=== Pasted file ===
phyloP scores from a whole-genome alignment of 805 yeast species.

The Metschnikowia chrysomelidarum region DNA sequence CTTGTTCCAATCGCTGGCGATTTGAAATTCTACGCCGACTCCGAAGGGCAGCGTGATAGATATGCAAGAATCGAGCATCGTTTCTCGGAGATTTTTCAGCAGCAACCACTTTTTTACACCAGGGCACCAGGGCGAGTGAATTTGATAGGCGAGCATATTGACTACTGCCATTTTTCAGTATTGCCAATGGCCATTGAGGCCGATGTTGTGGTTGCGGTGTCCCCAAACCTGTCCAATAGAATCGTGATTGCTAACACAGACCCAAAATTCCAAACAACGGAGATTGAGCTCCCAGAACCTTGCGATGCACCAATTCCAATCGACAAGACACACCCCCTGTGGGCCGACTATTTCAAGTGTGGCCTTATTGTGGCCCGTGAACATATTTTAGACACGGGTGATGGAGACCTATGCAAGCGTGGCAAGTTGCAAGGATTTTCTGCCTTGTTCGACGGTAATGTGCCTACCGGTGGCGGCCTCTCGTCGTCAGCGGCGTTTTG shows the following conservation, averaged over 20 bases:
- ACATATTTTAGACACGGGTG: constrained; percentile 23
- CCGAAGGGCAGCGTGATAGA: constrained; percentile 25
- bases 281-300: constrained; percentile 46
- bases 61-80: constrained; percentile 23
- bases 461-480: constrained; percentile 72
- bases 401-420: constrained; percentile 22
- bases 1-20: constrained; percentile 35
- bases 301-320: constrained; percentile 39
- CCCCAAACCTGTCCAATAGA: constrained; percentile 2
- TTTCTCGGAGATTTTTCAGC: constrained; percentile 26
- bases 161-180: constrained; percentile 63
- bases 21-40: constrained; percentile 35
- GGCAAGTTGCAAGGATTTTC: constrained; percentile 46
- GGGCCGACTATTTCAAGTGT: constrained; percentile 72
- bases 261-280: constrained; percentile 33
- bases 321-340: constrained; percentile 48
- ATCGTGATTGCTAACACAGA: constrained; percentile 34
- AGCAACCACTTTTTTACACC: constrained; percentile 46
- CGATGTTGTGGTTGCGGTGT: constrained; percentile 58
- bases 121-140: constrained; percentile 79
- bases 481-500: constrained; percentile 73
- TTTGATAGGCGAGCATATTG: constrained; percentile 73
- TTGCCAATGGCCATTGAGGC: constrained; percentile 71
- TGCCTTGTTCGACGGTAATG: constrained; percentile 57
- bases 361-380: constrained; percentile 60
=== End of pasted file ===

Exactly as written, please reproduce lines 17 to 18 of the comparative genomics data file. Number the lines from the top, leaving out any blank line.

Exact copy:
- bases 261-280: constrained; percentile 33
- bases 321-340: constrained; percentile 48